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iMac User Guide

Mac: How to get the official Apple user guide for free

iMac User Guide1) First steps

(a) Unpacking When you unpack your iMac, ensure you hold it firmly by the sides. Place it on a nearby desk or working area where there’s a convenient electric socket.

(b) Power cord Place the power cord through the hole in the back of the iMac’s stand and connect to the power port. Plug the other end of the cord into the electric socket.

(c) Additional items Your iMac also comes with an Apple Keyboard, Apple Mighty Mouse, and Apple Remote.

iMac user guide for dummies

Take the Apple Keyboard cable and connect to one of the USB ports on the back of the iMac

Take the Apple Mighty Mouse cable and connect to a USB port on the side of the keyboard

If you have an Apple Wireless Keyboard and Wireless Mighty Mouse, refer to the wireless manual for their installation.

(d) Internet cable Plug an Ethernet cable into the Ethernet port at the back of the iMac. Plug the other end of the cable into an appropriate modem or network.

Please note: you also have the option of a wireless connection with Apple’s AirPort Extreme technology.

(e) Basic features Before you switch on, note the basic built-in features of the iMac. These include:

a microphone located on the top edge

an iSight camera at the top of the screen together with a camera indicator light

a slot-loading optical disc drive on the side of the iMac

  • stereo speakers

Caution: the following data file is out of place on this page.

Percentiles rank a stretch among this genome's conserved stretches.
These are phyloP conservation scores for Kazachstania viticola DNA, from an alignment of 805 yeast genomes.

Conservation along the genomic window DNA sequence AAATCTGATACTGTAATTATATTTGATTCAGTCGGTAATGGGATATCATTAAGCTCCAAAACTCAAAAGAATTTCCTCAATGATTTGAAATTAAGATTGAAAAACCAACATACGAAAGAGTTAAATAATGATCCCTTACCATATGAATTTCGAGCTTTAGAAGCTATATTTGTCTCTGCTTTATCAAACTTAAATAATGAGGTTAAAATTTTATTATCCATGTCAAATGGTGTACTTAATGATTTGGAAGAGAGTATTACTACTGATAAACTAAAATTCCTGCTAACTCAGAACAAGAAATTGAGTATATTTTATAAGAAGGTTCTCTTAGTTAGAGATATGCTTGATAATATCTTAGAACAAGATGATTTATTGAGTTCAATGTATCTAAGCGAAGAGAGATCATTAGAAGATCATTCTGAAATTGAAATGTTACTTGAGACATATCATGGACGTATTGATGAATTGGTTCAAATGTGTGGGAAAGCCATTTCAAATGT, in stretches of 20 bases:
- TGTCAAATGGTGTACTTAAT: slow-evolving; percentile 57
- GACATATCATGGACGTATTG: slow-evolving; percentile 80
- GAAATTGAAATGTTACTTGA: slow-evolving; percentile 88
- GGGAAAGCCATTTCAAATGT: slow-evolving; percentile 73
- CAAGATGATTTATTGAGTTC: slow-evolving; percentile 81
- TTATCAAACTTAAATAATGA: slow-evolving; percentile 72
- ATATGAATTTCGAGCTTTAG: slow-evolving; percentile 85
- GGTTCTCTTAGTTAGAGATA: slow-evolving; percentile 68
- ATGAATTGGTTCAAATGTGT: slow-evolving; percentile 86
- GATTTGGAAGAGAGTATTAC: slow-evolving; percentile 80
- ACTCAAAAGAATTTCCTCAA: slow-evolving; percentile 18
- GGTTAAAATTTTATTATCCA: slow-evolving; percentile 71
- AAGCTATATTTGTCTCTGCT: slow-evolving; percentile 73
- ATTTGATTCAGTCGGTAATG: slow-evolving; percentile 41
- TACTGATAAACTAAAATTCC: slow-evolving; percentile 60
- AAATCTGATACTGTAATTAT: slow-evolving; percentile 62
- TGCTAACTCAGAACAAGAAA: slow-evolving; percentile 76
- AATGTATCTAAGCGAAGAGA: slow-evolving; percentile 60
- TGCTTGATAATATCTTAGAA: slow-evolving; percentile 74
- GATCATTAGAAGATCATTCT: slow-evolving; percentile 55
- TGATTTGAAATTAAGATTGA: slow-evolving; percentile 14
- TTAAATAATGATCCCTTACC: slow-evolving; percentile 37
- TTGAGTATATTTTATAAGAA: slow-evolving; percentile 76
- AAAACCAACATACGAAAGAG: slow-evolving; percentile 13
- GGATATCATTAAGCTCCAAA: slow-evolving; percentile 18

• an infrared receiver
  • two USB 2.0 ports on the Apple Keyboard

Apple iMac setup instructions

On the back of the iMac, there are also:

  • three USB 2.0 ports
  • an Ethernet port
  • a Mini-DVI port

audio in/optical digital audio in port

a headphone out/optical digital audio out port

  • a FireWire 400 port
  • a FireWire 800 port
  • a power port

2) Initial set-up

(a) Switching on and setting up Press the power button on the back of your iMac. Setup Assistant starts automatically. It guides you through all the basic procedures to create your

  1. user account
  2. email account
  3. internet connection

Setup Assistant also shows you how to transfer your files, applications and other data from an existing Mac computer. You don’t have to make these transfers immediately. Instead, use Migration Assistant (see Applications > Utilities) when you’re ready to bring the information across.

(b) Customization To customize your iMac, use Apple > System Preferences on the menu bar. This is the command center for the majority of your iMac’s settings.

(c) Sleep mode or turning off Putting your iMac into Sleep mode allows you to avoid the start-up procedure when you next use your machine. To implement Sleep, you have a number of choices:

  • Click Apple > Sleep on the Menu Bar
  • Press the power button and click Sleep in the dialogue box
  • Click Apple > System Preferences, then Energy Saver and set the timer
  • On the Apple Remote, press and hold Play/Pause for three seconds
  • To wake your iMac, you have a choice of
  • Clicking the Apple Mighty Mouse
  • Pressing the power button
  • Pressing any Apple Keyboard button
  • Pressing any Apple Remote button
  • Use Sleep only if you intend to return to your iMac within a day or so. To shut down your iMac, either
  • Click Apple > Shut Down, or
  • Press the power button and click Shut Down in the dialogue box
  • To switch your iMac back on, press the power button.

3) Quick Mac OS X guide

(a) Operating system Mac OS X Leopard is the operating system of your iMac (and all other Macs), and is already installed on your computer. It controls your files, applications, and connected devices, and works in a similar way to Windows.